Teaching

I am a pedagogy contributor at the Blog of the American Philosophical Association, the Daily Nous, PEA Soup, and The Philosopher’s Cocoon. Previously, I was the Mellon Course Design Coordinator for the Philosophy as a Way of Life Project at the University of Notre Dame, and, before that, I began my career as an educator in Mississippi with Teach for America. Below, you will find a summary of my work on course design along with links to my popular teaching contributions.

Holly Springs High School - Teach for America

Teach for America

Before graduate school, I was a full-time mathematics instructor with Teach for America, an organization that places highly-qualified teachers in low-income school districts in hopes of closing the achievement gap between those from different socioeconomic backgrounds. I secured excellent results for my students. During the 2012-2013 academic year, the average mathematics ACT score of my classes rose from a 17.5 at the beginning of the academic year to a 22.4 at year’s end. For these efforts, I received the Rotary Award for Excellence in Education Service in 2012 and the Segal AmeriCorps Education Award in 2012 and 2013. Full student benchmark data for my time with Teach for America can be found here.

Mellon Course Design Coordinator

I worked with the Mellon Initiative, supervising a 10+ person team to create new Philosophy as a Way of Life courses at Wesleyan University, Florida State University, Boise State University, the University of Kansas, Hofstra University, Loyola University Chicago, Niagara University, UNC Asheville, Mount Mary University, the University of Scranton, University of Texas Rio Grande Valley, and Salt Lake Community College, with the course at Wesleyan featured in the New York Times. To learn more about our course redesigns, feel free to read some of our case studies: (1) Living a Good Life at Wesleyan University, (2) Philosophy as a Way of Life at Florida State University, and (3) God and the Good Life at Boise State University.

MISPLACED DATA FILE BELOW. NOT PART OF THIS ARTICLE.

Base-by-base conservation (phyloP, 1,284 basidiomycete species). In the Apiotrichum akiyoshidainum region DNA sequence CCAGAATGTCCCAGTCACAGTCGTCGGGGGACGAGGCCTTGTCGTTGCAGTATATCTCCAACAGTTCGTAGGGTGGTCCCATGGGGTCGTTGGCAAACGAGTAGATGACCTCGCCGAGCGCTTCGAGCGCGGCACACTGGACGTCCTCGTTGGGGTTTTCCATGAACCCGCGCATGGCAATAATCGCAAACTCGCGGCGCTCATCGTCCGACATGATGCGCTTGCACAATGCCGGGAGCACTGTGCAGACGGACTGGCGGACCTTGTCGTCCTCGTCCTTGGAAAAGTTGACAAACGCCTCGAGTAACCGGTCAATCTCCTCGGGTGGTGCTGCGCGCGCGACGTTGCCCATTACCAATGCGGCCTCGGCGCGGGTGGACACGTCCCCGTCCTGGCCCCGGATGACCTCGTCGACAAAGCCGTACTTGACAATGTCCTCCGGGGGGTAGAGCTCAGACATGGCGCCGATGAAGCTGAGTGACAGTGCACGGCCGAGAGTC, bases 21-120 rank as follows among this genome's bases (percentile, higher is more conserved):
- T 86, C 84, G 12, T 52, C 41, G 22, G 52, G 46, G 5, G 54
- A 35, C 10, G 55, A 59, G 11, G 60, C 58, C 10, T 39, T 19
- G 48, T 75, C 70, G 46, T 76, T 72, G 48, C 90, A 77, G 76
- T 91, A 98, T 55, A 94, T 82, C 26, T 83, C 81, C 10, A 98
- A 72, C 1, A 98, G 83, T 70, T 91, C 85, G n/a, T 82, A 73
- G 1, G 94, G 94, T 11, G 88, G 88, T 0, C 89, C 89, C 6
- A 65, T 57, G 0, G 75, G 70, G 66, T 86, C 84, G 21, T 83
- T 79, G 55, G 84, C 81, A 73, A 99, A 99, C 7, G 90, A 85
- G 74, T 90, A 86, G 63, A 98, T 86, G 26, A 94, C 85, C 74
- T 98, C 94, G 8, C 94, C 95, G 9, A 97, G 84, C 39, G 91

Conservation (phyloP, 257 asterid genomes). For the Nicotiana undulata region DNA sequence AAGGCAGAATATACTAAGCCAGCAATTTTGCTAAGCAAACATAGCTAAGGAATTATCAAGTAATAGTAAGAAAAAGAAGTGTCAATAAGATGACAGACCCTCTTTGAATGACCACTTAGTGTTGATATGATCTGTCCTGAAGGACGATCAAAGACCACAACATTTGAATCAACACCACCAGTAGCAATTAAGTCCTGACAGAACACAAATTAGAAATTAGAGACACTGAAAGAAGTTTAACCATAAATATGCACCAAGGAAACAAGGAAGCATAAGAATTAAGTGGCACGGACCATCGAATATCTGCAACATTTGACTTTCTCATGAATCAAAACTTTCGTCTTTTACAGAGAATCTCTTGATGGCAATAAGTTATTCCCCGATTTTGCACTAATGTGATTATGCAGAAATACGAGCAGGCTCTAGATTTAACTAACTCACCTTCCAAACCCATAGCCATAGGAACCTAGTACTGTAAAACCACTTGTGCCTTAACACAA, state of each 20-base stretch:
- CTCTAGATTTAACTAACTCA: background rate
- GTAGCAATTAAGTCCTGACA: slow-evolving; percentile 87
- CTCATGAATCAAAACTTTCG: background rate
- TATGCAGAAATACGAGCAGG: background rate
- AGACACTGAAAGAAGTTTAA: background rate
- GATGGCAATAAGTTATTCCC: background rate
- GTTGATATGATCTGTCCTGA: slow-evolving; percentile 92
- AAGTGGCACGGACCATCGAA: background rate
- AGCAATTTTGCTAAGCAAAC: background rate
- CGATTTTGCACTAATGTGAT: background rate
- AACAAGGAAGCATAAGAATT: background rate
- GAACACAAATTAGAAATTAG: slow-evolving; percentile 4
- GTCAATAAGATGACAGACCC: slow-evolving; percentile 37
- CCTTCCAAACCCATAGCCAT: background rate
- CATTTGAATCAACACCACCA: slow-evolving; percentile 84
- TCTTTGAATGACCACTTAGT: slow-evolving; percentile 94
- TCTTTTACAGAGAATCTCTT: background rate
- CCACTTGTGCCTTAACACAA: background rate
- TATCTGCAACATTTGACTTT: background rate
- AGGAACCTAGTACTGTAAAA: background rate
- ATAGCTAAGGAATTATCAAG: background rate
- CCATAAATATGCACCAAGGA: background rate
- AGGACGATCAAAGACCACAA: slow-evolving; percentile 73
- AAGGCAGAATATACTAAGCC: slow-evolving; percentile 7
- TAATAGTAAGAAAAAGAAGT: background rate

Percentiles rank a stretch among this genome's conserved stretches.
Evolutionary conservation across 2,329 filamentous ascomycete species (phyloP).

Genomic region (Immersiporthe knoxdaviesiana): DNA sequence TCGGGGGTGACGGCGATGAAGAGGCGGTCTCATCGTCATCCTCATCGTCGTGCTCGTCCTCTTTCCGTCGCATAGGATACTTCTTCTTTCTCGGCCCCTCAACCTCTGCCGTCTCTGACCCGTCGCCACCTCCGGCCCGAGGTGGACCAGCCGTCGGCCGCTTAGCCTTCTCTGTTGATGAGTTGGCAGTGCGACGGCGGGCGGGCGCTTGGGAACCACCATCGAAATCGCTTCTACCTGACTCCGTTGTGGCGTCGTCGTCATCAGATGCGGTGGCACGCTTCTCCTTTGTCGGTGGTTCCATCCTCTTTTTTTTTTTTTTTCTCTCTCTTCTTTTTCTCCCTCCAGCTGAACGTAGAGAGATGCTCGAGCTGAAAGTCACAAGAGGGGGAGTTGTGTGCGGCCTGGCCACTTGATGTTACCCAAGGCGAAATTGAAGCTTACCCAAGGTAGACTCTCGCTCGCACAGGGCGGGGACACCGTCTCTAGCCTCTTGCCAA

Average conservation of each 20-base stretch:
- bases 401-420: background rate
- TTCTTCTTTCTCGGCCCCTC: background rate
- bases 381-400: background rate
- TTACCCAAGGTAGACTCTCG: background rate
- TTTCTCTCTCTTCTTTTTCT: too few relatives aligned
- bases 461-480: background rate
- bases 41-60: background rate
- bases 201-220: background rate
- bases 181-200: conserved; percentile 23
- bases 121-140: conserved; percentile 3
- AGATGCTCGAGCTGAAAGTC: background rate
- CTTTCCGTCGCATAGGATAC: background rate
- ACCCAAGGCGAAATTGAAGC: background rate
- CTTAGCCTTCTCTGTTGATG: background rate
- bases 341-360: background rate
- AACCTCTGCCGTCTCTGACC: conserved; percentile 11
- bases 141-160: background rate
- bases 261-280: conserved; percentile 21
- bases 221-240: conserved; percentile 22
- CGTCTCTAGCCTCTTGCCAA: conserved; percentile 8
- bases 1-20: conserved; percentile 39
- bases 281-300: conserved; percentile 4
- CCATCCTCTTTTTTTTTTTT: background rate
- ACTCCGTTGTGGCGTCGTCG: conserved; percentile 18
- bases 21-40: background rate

AAPT Innovation in Teaching Grant

Conversations about race, class, and gender more often devolve into entrenched stand-offs than result in productive dialogue, making the need to discuss these issues more important than ever. For my Spring 2021 course, "The Philosophy of Race, Class, and Gender", I was awarded a Grant for Innovation in Teaching from the American Association of Philosophy Teachers that allowed me to hire two under-represented students to serve as small-group discussion leaders. Research has shown that small dialogue groups are one of the best strategies for helping students talk about these hot-button issues, making students both more comfortable expressing their own views and having those views challenged.